SummaryIt took the full album leak to hear where M.I.A. went with her third album, /\/\/\Y/\, because the first tracks we heard were so different: the aggressive, Suicide-sampling "Born Free," the luxe Europop of "XXXO," the industrial grind of "Steppin' Up"," the playful club track, "Teqkilla." It was true of her second album, Kala, (listen to "Boyz," "Jimmy," and "Paper Planes," and decide what M.I.A. "sounds like"). This is what we love about M.I.A., seeing her make those leaps and landing, however unsteadily, right on the mark. So you expect a collage of styles and genres, political potshots and anti-corporate sloganeering. But what you don't expect from M.I.A. is an album as muddy as this. The pre-album buzz focused on her politics and authenticity. And on /\/\/\Y/\, the way she explores and addresses both are sharp as ever. Unfortunately, the songs don't match.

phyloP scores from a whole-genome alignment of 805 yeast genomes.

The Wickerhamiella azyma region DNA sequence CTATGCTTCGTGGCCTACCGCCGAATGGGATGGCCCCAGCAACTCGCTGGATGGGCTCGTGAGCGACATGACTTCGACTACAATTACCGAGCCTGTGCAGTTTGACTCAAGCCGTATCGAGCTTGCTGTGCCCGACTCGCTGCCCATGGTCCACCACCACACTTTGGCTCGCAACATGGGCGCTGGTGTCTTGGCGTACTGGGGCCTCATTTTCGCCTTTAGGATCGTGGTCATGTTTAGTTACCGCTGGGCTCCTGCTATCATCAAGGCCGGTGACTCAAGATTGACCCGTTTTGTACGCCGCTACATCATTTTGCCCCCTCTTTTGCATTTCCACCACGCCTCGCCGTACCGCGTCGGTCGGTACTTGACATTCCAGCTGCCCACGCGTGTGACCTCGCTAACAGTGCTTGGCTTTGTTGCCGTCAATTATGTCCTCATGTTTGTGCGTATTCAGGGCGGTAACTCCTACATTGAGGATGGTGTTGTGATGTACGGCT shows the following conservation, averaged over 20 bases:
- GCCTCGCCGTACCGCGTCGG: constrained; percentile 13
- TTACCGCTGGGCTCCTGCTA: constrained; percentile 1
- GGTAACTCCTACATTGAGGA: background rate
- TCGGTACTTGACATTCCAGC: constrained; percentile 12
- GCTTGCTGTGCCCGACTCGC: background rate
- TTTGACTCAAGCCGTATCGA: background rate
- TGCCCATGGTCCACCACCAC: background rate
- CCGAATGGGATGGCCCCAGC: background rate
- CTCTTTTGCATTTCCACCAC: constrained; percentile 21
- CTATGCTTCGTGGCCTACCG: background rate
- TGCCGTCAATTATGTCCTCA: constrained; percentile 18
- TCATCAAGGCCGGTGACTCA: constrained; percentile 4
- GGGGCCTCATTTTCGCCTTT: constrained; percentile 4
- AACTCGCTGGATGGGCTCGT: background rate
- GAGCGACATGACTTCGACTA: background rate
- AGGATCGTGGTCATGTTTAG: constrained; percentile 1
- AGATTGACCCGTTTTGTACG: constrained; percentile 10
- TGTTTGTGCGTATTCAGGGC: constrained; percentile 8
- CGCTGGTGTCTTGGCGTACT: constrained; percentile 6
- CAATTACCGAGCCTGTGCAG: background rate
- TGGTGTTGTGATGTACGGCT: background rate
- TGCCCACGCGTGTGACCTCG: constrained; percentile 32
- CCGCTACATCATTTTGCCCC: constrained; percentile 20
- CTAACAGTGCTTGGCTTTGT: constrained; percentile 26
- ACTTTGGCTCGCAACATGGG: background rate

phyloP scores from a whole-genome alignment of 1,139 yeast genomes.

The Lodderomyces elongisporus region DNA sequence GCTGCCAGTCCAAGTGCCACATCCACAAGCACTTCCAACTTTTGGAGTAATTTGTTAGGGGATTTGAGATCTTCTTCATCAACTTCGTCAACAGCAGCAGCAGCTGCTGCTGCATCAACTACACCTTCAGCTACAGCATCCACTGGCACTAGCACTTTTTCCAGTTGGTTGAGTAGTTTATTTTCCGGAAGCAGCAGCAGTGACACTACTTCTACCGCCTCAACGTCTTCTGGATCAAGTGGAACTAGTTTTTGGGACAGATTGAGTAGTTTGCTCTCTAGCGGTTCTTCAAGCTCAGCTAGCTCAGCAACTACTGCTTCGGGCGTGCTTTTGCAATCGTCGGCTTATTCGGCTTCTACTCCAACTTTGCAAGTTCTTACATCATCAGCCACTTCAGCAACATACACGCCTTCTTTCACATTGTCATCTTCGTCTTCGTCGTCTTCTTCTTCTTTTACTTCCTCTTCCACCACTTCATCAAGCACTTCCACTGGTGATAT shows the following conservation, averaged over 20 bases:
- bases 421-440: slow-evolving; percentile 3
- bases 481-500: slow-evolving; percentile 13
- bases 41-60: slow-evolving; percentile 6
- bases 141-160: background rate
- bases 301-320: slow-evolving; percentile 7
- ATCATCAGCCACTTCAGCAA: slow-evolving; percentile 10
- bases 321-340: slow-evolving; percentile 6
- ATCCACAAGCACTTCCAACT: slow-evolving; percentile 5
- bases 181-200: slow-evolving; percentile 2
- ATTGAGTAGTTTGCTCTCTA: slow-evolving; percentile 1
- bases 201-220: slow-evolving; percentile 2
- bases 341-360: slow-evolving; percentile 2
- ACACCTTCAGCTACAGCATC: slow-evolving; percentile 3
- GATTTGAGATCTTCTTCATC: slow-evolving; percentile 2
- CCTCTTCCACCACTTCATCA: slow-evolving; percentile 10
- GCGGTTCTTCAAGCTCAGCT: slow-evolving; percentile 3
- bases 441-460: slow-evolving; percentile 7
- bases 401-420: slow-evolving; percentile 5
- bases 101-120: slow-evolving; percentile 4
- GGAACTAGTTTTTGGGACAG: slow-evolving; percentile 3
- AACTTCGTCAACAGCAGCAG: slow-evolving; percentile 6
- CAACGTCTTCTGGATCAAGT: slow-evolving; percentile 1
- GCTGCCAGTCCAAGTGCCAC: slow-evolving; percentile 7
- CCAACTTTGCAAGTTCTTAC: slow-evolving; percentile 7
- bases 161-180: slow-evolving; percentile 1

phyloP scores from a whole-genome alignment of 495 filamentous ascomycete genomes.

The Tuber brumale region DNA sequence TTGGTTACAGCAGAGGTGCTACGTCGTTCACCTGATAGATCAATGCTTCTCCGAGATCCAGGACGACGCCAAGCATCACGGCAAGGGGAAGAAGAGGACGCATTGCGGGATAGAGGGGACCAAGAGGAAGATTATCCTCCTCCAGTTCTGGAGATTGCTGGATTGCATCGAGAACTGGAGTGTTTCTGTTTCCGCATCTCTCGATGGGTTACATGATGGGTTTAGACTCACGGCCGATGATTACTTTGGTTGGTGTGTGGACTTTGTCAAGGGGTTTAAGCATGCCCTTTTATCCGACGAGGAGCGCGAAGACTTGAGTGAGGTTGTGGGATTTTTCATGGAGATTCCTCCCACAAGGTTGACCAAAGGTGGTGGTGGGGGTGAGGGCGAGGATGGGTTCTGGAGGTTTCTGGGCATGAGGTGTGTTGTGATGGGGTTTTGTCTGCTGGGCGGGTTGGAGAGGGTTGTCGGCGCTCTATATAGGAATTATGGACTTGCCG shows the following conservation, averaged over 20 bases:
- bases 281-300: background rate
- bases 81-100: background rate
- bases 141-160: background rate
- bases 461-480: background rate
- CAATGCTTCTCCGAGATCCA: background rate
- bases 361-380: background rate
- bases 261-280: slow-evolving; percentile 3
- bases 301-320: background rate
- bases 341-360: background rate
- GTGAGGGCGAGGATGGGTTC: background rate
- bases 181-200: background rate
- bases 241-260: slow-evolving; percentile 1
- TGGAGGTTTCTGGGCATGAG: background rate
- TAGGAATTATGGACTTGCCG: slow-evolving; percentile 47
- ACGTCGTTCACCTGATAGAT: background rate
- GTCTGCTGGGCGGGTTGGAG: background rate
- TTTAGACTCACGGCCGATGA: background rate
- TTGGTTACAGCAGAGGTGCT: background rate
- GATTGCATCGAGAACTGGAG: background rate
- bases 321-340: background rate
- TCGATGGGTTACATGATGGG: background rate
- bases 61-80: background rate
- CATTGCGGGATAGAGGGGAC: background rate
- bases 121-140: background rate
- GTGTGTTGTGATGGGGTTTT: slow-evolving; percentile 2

She's pooled some of the best producers here: Diplo, Blaqstarr, Rusko, Switch. The best M.I.A. songs, at their core, are a mix of strident and dull, a chaotic, worldsmart college backing her serious deadpan. It's hard to put a finger on just one thing, but there's something flat and undifferentiated about the record, though it teases and tests different genres across its dozen tracks. One of album's best tracks "It Takes A Muscle," (produced by Diplo, a partial cover of Spectral Display's single of the same name), has Arulpragasam singing "It takes a muscle to fall in love," over soft pop reggae. Any pop star of the last 30 years could have written and sung that line (and, you know, someone did). But when it comes out of M.I.A's mouth, suddenly it sounds surprising. We get only glimpses of M.I.A. the unapologetic pop star, and they're more convincing than anyone would have expected five years ago.